A common reason for limiting access for young girls – cited across the country and particularly strong in rural areas – was reputational concerns: girls’ use of phones was associated with promiscuity and a threat to the family name. In the most conservative area we visited — in rural Madhya Pradesh — a majority of interviewees stated that women should not own phones before marriage. While they would acknowledge that it takes both a boy and a girl to engage in a pre-marital relationship, they said the social costs of violating purity norms fall almost exclusively on the girl.

“On one hand, there are good uses of mobile phones,” one male respondent told us, “then on the other hand, mobiles are also being used for bad activities. Mostly these incidents affect girls, so girls should lower their use of mobile phones.”

In the urban areas we visited such as Delhi, there was wide concern about young unmarried women being subjected to harassment via smartphone, a danger widely reported in the media.

This tradeoff fails to fully account for the benefits phones can give to a girl. A phone may expose her to harassment by strangers, but it also might offer her access support networks if she is being harassed by a relative. A phone may allow her to pursue romantic relationships, but it also may allow her to pursue a career. One female college student told us, “When a girl is talking on the phone, they will surely think she is talking to a boy. They never understand that a girl could be talking about her schoolwork.”

A bright spot in our interviews was that many younger people, especially women, readily acknowledge the benefits phones can bring to women and girls. But these same individuals lament that, “People’s thinking is very bad, their thoughts are very narrow-minded,” as a young woman in Delhi told us, and many doubt that this will change. So the challenge is how to structure policy to help people use phones in a context where there is resistance from the older generation.

How can we begin to do this? Some state governments in India have initiated programs to subsidise phone ownership, but just giving a young woman a phone may not solve the access problem. You can imagine her taking it home and handing it over to her husband or father, leaving her access restricted.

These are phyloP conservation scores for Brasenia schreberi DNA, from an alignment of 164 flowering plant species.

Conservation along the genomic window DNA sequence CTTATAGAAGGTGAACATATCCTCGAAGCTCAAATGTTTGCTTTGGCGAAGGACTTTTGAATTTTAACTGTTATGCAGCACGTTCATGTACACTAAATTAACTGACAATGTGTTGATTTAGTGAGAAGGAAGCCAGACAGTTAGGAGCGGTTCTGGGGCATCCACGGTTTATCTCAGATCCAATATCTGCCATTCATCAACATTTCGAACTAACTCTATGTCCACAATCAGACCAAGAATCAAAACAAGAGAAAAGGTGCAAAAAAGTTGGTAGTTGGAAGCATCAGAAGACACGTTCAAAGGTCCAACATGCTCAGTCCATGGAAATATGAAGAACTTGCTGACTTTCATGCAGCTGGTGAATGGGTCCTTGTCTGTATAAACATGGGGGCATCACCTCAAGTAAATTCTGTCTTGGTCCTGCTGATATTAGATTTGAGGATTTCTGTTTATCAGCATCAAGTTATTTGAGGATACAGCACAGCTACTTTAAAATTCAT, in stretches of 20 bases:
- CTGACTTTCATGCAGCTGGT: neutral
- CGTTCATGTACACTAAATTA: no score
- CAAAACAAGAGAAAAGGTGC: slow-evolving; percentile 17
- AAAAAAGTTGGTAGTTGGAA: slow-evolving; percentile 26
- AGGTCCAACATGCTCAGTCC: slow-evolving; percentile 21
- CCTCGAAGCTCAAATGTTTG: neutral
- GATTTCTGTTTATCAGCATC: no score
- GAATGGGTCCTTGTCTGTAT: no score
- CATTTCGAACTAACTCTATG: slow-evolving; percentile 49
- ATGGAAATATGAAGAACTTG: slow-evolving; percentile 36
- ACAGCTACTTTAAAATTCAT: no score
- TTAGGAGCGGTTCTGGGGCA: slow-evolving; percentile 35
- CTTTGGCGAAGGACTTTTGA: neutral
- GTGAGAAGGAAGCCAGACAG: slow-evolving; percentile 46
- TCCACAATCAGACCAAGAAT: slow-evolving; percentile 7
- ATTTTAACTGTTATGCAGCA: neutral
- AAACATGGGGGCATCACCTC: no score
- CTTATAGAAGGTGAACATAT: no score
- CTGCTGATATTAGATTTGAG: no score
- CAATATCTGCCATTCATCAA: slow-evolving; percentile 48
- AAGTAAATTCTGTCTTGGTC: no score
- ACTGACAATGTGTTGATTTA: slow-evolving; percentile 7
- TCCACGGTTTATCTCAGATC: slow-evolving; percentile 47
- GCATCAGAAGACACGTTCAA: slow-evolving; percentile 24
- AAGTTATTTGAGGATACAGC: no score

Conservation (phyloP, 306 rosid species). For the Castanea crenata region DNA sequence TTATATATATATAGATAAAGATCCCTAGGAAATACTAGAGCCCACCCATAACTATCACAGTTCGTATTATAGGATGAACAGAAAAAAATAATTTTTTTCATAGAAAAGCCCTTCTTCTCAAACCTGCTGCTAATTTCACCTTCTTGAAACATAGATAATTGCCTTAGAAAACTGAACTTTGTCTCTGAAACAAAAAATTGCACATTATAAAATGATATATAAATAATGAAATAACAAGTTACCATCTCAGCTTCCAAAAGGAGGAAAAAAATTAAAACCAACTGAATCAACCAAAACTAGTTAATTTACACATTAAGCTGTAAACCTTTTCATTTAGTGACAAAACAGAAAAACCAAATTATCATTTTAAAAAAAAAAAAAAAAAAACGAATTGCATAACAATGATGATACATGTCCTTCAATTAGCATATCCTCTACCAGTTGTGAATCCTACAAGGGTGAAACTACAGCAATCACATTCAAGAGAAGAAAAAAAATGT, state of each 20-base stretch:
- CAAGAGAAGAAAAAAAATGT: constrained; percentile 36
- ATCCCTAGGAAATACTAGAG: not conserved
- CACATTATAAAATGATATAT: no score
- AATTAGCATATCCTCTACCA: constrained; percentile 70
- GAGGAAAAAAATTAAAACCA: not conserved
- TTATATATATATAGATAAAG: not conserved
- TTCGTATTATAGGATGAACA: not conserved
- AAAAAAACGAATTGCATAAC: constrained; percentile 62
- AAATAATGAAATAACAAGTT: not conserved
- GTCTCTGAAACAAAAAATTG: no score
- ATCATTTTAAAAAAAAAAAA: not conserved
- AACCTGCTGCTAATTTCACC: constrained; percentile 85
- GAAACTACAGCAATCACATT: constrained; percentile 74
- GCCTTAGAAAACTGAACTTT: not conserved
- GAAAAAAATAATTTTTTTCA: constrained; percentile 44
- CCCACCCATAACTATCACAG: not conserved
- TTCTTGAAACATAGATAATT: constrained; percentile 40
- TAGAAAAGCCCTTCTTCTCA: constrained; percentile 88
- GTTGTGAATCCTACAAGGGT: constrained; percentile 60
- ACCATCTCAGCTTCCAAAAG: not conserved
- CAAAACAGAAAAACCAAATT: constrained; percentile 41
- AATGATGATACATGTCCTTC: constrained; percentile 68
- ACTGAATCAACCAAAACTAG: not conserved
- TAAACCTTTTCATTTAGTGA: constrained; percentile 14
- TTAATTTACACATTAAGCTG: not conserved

As economists, we want to think about how to raise the benefits that families see in girls’ phone use to a point where they outweigh the costs the families perceive, in terms of both money and safety.

Perhaps we need to be creative in thinking of ways to incentivizing phone use by women that can’t be subverted. One idea would be to harness the power of conditionality. In the last 20 years, governments around the world have made programmes conditional. If you welfare payments depend on school attendance or doctor’s visits, that gives parents strong incentives to educate and vaccinate their children. Combine this idea with new voice-recognition technology and messaging systems, and you can imagine a system where the government makes school scholarship programs for girls conditional on phoned-in checkups and informational calls with the recipients themselves. This could have a dual advantage, giving the ministry a channel to contact the girl, and the girl a channel to contact the world.

Rohini Pande is the Mohammed Kamal Professor of Public Policy at Harvard Kennedy School and co-director of Evidence for Policy Design (EPoD). Simone Schaner is Assistant Professor (Research) of Economics at the University of Southern California. Follow @EPoDHarvard and #ConnectedWomen to join the conversation.